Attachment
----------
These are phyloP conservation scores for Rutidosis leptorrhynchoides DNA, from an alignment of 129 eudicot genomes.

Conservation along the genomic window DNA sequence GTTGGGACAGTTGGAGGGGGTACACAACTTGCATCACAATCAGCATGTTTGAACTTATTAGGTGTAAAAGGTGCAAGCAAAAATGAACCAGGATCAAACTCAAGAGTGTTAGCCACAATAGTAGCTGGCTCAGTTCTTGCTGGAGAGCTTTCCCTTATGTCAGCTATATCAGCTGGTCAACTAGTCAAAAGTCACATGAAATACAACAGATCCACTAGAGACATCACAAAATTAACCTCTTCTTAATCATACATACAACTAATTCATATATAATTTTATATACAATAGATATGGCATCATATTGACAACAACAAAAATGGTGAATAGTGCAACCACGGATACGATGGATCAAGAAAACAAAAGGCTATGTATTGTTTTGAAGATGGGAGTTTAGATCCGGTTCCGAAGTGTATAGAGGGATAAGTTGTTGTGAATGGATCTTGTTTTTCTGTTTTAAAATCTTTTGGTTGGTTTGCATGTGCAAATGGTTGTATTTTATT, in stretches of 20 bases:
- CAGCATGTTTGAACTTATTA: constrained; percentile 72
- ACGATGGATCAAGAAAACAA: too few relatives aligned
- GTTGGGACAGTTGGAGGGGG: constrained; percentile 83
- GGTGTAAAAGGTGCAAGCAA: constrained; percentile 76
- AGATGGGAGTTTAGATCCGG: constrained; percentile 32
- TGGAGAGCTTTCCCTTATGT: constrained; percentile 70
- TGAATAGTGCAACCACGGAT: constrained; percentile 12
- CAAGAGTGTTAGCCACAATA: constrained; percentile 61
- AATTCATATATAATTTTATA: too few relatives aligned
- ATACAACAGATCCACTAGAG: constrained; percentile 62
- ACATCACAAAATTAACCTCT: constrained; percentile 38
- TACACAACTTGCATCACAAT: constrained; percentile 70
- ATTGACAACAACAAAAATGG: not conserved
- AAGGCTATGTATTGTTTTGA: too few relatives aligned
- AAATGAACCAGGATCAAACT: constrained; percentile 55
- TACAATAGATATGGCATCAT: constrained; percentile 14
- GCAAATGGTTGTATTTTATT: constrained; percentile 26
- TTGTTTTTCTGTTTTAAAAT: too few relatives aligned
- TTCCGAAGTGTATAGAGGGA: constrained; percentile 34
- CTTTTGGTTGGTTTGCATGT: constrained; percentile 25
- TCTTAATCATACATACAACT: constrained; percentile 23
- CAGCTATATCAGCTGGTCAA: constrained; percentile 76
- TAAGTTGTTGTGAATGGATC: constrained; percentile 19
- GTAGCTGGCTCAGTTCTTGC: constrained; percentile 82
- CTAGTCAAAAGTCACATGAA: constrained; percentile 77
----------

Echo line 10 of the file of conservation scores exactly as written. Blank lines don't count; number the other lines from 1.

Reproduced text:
- CAAGAGTGTTAGCCACAATA: constrained; percentile 61